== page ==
3. Create a culture of accountability. No matter how hard the CEO works to sell a pivot to the team, the rest of the organization doesn’t always buy the argument. Key individuals or teams that fail to accept the new reality, or do so half-heartedly, can create resistance. That’s why a culture of accountability is essential. In the case of the equipment company, they understood the need for change in the organization’s culture. A somewhat informal workplace had to become more structured and rigorous. Defined, measurable KPIs were established for all personnel, with monthly tracking of goals and follow-up.
4. Consider evolution as well as revolution. Often, it is better to take an existing business or asset and make it the basis for the new model, rather than pursue entirely new products, operations or markets. After all, one definition of “pivot” is to turn on one heel, rather than shift both feet in a new direction. It can be easier to align organizations (not to mention customers) around a familiar offering rather than a revolutionary change. One of our clients is a provider of sales commission software. Over many years, the company collected vast amounts of data on the factors impacting sales performance, commission rates, and related information which could be analyzed and sold to the sales industry. This led the company to pivot toward more of a subscription research model rather than software sales.
5. Make sure your processes support the pivot. Execution is the key to a successful pivot, and usually requires a company to rethink and reinvent core businesses processes, functions and systems to support its new direction. The clearest example of this is when companies merge. This is now happening in the CPA industry, as smaller firms combine with larger ones to broaden their practice areas and industry expertise, strengthen balance sheets to invest in growth, and attract larger clients and talented professionals. However, leaders of both firms and their teams must have a framework in place and operating to facilitate a successful merger and a stronger resulting business. Departments such as Administration, IT, Marketing, HR and others must be structured and organized to advance the implementation. Also, rather than defaulting to the acquiring firm’s processes, it’s important to consider the best elements of both parties’ systems, or even to go outside the merging organizations for new solutions. An added benefit of this approach is that it will not only lead to a more robust process, but also foster collaboration among new employees and management.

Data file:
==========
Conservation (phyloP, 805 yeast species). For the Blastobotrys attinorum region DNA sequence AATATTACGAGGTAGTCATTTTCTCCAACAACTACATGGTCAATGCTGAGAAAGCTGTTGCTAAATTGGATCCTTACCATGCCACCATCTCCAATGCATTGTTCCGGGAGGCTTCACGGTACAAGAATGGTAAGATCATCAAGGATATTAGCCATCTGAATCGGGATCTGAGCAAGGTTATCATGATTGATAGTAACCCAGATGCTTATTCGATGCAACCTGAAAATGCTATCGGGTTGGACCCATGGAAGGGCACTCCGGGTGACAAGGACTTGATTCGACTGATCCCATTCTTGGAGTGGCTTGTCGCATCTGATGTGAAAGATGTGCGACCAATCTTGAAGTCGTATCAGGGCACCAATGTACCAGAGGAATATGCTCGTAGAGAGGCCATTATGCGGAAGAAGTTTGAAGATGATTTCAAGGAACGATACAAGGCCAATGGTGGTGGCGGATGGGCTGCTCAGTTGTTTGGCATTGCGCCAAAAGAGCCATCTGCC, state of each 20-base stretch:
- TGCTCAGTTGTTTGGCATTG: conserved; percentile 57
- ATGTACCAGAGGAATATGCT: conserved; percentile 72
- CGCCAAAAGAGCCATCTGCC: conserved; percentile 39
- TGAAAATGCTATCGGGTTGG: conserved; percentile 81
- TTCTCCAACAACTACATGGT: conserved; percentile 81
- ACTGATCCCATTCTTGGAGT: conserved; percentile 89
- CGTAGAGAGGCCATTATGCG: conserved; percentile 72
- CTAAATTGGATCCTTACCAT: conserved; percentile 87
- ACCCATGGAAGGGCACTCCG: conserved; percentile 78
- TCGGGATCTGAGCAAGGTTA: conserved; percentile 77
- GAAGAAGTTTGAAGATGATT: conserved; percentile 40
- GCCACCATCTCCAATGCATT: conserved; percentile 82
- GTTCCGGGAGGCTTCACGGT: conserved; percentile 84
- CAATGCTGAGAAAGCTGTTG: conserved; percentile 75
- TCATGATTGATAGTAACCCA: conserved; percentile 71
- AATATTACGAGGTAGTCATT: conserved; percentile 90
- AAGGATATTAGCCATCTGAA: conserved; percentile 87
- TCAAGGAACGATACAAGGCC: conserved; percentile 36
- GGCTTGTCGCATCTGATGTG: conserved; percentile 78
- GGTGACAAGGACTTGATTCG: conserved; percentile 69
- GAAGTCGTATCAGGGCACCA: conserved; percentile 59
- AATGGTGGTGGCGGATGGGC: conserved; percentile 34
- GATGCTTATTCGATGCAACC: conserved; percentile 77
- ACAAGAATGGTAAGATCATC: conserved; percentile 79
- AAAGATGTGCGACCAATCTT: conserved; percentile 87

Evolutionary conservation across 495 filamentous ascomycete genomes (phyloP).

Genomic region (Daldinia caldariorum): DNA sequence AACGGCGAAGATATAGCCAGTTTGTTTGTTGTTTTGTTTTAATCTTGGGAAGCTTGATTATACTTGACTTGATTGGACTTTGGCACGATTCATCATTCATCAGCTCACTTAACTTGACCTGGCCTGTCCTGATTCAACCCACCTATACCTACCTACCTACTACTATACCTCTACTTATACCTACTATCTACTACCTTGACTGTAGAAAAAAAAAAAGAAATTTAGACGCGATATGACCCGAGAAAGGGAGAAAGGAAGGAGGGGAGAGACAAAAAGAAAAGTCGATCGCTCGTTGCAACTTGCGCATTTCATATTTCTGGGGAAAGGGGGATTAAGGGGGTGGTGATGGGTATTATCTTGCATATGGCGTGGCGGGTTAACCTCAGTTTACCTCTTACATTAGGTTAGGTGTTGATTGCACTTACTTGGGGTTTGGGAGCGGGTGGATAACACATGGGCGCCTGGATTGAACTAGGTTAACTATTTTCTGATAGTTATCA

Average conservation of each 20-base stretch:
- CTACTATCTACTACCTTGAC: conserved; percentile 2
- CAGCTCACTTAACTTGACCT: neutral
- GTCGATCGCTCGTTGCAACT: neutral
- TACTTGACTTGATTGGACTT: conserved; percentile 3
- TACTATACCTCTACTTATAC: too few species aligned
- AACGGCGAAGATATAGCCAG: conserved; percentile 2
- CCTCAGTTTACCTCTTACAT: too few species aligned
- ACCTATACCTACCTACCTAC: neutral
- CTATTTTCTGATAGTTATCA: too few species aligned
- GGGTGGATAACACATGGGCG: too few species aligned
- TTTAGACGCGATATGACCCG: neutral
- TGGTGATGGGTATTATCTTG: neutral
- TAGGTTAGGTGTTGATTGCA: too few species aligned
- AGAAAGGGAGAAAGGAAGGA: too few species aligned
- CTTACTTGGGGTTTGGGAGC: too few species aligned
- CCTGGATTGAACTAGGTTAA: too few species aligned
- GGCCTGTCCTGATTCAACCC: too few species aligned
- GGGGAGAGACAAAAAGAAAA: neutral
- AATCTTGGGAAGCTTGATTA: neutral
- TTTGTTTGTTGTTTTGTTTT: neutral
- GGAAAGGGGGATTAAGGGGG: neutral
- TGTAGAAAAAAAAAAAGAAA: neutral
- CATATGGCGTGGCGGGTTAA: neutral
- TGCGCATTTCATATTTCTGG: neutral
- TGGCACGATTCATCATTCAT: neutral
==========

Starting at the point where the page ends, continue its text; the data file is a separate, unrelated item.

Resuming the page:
In addition to the above elements, the other assets that a CEO must have in order to successfully perform a pivot include:
- Strong lines of communication throughout the organization.
- Good corporate governance policies and procedures, so management can quickly assess how the pivot is affecting the company’s finances, its reputation with customers, etc.
- Systems of accountability.
- A team that is motivated to succeed and knows how success will be measured.
- A willingness to make – and learn from – the inevitable mistakes.
A pivot is by nature a complex task with an uncertain outcome. The CEO won’t know all the steps leading to the goal, because circumstances and plans will change and there will be mini-shifts along the way. The important part is to help the team see the potential opportunities and outcomes, and create processes that will align the organization.
About the Author
Mark L. Fagan, CPA, is the managing partner of Citrin Cooperman’s Connecticut office. With more than two decades of audit, tax and business advisory experience, Mark is an expert in business formation, profitability enhancement and mergers and acquisitions. He counsels businesses and CEOs in a wide range of industries, including technology, financial services, private equity, manufacturing and construction. Mark is a frequent author and speaker and also serves as an instructor for training courses on topics such as leadership, technical accounting issues and financial statement presentation. Mark is also a graduate of a Harvard Business School leadership program.